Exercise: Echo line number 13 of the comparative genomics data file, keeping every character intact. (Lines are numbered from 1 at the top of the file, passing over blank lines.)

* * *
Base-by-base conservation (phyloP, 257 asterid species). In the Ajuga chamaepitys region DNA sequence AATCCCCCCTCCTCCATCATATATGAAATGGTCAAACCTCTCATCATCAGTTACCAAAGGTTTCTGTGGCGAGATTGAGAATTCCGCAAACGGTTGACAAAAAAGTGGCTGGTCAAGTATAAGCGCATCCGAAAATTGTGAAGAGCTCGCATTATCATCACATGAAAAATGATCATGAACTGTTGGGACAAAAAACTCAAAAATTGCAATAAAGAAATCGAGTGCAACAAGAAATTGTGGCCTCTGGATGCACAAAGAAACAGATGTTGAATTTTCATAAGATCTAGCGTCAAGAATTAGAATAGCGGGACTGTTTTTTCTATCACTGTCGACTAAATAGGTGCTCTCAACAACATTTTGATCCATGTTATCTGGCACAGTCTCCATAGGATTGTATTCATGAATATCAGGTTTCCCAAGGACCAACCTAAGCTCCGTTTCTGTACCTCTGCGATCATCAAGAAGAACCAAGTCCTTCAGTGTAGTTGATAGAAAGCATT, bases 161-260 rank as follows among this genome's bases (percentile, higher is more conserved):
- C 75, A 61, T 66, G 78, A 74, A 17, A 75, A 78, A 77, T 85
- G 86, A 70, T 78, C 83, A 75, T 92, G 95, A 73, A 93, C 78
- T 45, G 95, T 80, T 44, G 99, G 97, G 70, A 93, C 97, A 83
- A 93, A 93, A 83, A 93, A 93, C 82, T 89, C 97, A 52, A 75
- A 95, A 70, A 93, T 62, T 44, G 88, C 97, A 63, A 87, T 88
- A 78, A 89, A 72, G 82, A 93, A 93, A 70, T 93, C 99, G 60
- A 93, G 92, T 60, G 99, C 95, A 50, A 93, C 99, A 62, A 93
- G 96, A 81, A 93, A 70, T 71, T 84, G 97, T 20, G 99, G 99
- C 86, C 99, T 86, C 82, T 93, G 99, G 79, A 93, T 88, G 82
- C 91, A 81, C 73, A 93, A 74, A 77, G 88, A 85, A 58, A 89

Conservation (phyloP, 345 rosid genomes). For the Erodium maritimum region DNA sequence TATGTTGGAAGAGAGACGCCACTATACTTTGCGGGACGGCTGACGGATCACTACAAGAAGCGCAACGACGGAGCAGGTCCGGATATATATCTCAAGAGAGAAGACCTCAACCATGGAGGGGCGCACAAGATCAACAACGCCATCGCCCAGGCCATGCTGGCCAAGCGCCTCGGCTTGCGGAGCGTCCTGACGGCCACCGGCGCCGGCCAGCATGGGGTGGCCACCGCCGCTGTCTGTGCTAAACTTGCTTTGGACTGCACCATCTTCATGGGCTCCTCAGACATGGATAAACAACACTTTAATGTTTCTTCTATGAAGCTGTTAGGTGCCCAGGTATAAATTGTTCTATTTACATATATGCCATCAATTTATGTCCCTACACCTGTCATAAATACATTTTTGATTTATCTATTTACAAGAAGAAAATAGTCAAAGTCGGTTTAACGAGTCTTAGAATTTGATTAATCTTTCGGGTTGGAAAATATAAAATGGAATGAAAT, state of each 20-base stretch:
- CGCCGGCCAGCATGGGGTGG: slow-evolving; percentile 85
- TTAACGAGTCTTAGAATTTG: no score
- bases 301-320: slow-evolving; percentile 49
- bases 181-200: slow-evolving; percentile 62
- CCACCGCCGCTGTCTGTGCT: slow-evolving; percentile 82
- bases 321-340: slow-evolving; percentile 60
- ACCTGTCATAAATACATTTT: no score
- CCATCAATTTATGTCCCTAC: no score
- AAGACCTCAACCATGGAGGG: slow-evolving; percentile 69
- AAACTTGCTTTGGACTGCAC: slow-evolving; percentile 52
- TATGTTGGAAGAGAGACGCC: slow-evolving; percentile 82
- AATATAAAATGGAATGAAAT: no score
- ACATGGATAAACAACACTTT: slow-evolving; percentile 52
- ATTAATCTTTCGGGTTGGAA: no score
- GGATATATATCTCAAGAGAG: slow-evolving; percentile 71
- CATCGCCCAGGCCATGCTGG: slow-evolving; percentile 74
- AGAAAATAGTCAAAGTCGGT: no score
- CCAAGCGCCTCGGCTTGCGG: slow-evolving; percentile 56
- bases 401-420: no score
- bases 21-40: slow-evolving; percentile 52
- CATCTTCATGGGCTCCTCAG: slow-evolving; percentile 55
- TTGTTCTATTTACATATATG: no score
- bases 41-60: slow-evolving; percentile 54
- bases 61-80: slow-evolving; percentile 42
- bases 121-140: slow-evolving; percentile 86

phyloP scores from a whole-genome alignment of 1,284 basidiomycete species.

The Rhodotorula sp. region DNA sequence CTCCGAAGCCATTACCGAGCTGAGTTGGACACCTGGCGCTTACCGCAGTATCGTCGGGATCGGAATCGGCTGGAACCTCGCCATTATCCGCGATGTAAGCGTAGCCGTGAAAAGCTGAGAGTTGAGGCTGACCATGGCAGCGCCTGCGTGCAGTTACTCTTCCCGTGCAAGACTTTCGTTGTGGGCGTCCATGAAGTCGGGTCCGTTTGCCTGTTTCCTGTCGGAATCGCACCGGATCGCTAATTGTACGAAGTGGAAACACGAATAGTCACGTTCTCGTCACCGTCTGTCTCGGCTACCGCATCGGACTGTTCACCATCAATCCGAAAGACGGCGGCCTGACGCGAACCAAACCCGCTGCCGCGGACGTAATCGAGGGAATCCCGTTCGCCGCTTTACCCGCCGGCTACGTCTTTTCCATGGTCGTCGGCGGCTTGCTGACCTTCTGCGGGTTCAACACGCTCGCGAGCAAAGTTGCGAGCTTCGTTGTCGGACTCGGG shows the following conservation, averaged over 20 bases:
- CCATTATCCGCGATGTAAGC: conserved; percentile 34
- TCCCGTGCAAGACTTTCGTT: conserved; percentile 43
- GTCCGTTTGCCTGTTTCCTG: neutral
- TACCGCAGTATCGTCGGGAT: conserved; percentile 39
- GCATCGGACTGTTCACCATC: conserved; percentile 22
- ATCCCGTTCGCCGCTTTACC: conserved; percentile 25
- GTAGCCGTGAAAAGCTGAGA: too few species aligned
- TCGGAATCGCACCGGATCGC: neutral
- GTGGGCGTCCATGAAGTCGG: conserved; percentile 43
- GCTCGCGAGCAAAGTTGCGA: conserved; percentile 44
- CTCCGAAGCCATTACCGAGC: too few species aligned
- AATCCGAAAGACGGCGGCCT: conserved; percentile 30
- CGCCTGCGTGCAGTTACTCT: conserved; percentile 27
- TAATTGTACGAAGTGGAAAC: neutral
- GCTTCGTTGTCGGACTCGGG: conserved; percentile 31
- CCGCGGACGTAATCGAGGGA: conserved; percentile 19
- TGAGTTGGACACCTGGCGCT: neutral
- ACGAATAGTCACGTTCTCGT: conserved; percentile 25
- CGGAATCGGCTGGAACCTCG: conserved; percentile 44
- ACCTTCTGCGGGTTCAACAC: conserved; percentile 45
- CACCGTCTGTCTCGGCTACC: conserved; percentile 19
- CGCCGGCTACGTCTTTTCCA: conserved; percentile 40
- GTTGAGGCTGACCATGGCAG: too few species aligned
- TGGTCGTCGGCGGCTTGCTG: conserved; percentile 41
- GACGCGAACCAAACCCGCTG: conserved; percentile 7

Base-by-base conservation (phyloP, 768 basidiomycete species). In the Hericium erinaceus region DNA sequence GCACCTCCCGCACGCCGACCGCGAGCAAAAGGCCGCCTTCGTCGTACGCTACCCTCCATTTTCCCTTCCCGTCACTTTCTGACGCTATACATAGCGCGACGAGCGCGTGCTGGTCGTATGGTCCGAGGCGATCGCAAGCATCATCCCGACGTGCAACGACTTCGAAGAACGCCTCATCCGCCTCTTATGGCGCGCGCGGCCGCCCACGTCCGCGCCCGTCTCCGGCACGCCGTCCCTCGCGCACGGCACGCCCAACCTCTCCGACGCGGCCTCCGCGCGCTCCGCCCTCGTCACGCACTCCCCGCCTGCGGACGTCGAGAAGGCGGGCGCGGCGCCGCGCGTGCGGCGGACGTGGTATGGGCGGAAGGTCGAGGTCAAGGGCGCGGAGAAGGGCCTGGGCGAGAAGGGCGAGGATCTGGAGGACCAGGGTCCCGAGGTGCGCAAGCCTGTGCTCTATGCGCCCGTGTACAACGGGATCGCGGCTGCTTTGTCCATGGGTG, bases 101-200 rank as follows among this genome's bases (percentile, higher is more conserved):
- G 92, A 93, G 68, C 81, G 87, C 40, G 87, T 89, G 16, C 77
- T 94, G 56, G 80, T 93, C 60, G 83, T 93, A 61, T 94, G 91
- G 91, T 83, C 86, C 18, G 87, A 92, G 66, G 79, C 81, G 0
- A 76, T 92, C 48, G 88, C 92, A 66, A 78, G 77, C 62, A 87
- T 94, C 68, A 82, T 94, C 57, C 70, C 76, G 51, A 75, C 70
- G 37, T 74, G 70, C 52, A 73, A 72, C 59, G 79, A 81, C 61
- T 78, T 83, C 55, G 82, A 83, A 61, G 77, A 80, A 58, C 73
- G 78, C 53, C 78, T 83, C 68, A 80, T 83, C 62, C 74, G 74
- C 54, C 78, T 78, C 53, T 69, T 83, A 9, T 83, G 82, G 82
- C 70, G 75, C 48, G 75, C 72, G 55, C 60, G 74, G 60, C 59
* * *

- CGCCGGCCAGCATGGGGTGG: slow-evolving; percentile 85